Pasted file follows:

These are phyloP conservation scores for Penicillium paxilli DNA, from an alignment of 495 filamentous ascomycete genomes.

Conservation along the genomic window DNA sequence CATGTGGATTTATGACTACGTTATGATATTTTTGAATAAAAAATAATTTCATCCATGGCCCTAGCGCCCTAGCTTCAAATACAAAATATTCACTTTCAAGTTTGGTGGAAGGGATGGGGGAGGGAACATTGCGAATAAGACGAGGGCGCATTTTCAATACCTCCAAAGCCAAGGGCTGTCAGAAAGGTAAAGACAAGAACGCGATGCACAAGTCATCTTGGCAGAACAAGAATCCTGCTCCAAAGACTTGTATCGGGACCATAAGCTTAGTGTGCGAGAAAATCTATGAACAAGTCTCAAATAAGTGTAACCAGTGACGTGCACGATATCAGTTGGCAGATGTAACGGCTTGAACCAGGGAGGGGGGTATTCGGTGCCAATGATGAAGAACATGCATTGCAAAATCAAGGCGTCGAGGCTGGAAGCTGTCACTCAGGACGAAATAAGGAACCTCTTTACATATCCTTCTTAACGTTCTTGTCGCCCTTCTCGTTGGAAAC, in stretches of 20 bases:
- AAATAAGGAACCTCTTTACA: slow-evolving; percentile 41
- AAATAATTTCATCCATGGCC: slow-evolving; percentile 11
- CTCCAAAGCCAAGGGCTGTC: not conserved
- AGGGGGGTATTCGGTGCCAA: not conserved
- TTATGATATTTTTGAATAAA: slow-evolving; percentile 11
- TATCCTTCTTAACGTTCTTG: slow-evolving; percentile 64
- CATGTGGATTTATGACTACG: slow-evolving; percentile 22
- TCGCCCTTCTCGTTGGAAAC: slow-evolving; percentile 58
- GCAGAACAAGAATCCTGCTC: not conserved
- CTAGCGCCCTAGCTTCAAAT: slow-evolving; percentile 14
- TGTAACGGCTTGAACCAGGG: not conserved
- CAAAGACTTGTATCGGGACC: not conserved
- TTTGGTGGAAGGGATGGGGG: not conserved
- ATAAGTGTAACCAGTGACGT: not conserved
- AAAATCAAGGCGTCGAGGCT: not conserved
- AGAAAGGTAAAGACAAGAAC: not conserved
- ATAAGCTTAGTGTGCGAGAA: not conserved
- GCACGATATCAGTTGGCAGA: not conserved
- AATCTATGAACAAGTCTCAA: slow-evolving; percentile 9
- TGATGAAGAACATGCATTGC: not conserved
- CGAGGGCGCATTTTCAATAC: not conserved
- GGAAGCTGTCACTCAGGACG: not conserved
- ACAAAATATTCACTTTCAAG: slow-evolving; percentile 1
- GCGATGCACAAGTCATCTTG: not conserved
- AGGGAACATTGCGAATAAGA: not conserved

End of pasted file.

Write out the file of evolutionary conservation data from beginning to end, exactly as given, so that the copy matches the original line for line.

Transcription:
These are phyloP conservation scores for Penicillium paxilli DNA, from an alignment of 495 filamentous ascomycete genomes.

Conservation along the genomic window DNA sequence CATGTGGATTTATGACTACGTTATGATATTTTTGAATAAAAAATAATTTCATCCATGGCCCTAGCGCCCTAGCTTCAAATACAAAATATTCACTTTCAAGTTTGGTGGAAGGGATGGGGGAGGGAACATTGCGAATAAGACGAGGGCGCATTTTCAATACCTCCAAAGCCAAGGGCTGTCAGAAAGGTAAAGACAAGAACGCGATGCACAAGTCATCTTGGCAGAACAAGAATCCTGCTCCAAAGACTTGTATCGGGACCATAAGCTTAGTGTGCGAGAAAATCTATGAACAAGTCTCAAATAAGTGTAACCAGTGACGTGCACGATATCAGTTGGCAGATGTAACGGCTTGAACCAGGGAGGGGGGTATTCGGTGCCAATGATGAAGAACATGCATTGCAAAATCAAGGCGTCGAGGCTGGAAGCTGTCACTCAGGACGAAATAAGGAACCTCTTTACATATCCTTCTTAACGTTCTTGTCGCCCTTCTCGTTGGAAAC, in stretches of 20 bases:
- AAATAAGGAACCTCTTTACA: slow-evolving; percentile 41
- AAATAATTTCATCCATGGCC: slow-evolving; percentile 11
- CTCCAAAGCCAAGGGCTGTC: not conserved
- AGGGGGGTATTCGGTGCCAA: not conserved
- TTATGATATTTTTGAATAAA: slow-evolving; percentile 11
- TATCCTTCTTAACGTTCTTG: slow-evolving; percentile 64
- CATGTGGATTTATGACTACG: slow-evolving; percentile 22
- TCGCCCTTCTCGTTGGAAAC: slow-evolving; percentile 58
- GCAGAACAAGAATCCTGCTC: not conserved
- CTAGCGCCCTAGCTTCAAAT: slow-evolving; percentile 14
- TGTAACGGCTTGAACCAGGG: not conserved
- CAAAGACTTGTATCGGGACC: not conserved
- TTTGGTGGAAGGGATGGGGG: not conserved
- ATAAGTGTAACCAGTGACGT: not conserved
- AAAATCAAGGCGTCGAGGCT: not conserved
- AGAAAGGTAAAGACAAGAAC: not conserved
- ATAAGCTTAGTGTGCGAGAA: not conserved
- GCACGATATCAGTTGGCAGA: not conserved
- AATCTATGAACAAGTCTCAA: slow-evolving; percentile 9
- TGATGAAGAACATGCATTGC: not conserved
- CGAGGGCGCATTTTCAATAC: not conserved
- GGAAGCTGTCACTCAGGACG: not conserved
- ACAAAATATTCACTTTCAAG: slow-evolving; percentile 1
- GCGATGCACAAGTCATCTTG: not conserved
- AGGGAACATTGCGAATAAGA: not conserved